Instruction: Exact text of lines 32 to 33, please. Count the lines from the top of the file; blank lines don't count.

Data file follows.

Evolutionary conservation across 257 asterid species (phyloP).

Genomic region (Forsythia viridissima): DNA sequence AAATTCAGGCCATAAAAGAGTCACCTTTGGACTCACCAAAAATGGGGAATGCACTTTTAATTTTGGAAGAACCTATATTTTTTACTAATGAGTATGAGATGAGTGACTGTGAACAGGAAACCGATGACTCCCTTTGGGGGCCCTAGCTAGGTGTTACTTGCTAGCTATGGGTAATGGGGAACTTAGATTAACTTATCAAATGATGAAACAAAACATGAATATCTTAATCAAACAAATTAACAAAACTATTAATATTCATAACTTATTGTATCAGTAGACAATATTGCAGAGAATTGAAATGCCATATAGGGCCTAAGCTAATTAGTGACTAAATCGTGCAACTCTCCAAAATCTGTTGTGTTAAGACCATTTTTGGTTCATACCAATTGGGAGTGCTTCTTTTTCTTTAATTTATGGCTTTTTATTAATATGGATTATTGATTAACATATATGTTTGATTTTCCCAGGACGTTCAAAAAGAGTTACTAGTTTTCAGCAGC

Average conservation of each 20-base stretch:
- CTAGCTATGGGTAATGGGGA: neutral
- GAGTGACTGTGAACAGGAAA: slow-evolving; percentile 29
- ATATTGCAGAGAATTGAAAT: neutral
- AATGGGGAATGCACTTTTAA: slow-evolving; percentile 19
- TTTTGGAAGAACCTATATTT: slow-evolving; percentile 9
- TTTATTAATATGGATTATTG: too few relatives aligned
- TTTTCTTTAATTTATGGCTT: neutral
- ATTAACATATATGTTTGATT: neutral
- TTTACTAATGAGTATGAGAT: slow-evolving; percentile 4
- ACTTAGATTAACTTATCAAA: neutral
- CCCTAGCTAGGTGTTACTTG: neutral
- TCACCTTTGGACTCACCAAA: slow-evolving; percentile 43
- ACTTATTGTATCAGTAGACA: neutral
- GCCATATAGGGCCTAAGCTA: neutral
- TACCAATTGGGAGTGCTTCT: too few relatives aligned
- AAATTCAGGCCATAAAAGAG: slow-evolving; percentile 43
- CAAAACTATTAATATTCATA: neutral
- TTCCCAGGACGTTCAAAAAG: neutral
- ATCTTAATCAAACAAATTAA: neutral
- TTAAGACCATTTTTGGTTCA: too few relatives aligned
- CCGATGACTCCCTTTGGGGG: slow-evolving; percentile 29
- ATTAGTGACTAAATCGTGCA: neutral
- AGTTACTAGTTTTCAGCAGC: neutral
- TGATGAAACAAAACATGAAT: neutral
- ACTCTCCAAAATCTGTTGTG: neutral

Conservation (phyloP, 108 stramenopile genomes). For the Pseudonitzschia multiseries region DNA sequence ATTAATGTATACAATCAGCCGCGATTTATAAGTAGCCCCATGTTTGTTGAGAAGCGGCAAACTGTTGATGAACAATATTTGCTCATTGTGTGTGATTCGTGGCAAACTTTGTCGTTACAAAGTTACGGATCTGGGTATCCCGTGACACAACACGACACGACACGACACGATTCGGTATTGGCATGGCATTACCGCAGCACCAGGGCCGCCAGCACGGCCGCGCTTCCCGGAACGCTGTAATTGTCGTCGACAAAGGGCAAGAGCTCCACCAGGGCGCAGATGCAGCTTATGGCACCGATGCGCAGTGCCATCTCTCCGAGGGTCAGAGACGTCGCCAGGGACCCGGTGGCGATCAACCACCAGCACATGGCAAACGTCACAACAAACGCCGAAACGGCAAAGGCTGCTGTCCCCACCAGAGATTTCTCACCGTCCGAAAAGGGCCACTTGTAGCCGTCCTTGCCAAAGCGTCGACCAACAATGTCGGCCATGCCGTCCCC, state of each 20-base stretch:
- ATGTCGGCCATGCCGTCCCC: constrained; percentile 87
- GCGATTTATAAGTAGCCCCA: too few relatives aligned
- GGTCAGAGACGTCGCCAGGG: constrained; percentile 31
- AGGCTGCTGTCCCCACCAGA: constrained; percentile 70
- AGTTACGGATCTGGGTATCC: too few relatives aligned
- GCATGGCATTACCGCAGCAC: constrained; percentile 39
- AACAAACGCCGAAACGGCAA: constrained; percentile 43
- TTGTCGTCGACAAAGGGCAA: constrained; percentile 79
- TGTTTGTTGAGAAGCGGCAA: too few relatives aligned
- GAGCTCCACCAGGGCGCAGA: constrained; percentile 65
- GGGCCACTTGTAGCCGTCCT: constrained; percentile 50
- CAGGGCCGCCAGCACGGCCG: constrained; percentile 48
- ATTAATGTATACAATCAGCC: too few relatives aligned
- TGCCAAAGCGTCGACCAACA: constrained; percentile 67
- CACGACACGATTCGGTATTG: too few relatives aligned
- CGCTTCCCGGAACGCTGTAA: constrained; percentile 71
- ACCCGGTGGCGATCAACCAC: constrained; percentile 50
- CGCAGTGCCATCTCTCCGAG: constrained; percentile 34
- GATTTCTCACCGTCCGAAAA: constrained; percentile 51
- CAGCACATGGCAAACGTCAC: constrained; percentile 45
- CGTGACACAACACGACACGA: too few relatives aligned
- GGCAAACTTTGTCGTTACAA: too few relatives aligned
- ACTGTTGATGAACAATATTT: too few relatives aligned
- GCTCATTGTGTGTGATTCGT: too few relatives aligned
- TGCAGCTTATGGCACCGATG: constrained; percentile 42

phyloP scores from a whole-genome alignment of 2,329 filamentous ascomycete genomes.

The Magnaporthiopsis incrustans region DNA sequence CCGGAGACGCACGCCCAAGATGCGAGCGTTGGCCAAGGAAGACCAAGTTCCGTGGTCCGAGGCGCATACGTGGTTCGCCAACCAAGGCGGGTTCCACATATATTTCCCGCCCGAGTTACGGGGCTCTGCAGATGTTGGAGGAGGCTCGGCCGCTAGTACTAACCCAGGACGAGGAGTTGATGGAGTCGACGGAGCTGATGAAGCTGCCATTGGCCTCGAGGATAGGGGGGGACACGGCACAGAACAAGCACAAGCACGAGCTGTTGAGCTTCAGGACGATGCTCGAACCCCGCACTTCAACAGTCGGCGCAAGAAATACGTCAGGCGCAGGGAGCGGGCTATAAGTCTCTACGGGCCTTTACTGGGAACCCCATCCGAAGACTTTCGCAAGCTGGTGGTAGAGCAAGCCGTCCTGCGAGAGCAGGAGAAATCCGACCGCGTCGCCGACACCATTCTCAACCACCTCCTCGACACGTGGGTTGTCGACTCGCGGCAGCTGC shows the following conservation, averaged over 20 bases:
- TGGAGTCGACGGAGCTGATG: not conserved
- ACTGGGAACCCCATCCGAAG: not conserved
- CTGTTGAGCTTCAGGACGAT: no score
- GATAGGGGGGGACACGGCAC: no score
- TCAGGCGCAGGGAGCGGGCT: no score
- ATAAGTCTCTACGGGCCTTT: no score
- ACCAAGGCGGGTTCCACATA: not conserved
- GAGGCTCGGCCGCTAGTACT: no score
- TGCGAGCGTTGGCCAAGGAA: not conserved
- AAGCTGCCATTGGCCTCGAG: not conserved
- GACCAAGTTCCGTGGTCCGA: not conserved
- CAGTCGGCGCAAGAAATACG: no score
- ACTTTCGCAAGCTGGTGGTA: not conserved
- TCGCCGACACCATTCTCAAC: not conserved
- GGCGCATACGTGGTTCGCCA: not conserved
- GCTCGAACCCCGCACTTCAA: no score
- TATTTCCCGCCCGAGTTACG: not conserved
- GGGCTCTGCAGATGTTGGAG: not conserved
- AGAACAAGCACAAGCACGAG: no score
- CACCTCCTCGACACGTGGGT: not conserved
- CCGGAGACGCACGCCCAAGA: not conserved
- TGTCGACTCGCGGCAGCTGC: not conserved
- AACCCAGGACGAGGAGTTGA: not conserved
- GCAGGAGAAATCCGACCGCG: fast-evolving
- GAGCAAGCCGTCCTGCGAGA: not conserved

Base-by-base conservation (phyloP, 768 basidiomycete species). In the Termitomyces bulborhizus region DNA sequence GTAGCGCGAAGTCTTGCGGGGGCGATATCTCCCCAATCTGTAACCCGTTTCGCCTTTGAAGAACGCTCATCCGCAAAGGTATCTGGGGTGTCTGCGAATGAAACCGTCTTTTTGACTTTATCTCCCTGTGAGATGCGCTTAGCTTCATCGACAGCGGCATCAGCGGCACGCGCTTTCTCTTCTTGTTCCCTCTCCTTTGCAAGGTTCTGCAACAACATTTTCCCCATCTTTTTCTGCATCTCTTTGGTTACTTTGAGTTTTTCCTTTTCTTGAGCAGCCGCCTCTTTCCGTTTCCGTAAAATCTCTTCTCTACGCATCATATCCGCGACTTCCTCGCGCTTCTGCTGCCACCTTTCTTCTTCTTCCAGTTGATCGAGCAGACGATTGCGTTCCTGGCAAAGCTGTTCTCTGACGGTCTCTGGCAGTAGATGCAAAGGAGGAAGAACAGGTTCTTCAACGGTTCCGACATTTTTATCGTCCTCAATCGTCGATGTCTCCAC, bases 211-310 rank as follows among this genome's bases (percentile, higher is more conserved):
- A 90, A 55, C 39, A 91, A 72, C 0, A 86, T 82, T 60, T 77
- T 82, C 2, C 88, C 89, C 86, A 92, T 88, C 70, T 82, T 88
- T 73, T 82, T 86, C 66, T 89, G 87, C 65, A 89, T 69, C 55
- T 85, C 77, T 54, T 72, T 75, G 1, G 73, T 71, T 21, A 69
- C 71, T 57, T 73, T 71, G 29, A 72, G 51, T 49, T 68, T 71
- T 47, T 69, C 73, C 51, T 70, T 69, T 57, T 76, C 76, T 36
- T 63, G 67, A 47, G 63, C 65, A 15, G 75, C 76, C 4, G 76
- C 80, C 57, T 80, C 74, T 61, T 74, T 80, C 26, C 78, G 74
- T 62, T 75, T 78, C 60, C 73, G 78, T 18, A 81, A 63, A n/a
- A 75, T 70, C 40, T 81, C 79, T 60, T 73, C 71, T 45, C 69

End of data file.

- GGTCAGAGACGTCGCCAGGG: constrained; percentile 31
- AGGCTGCTGTCCCCACCAGA: constrained; percentile 70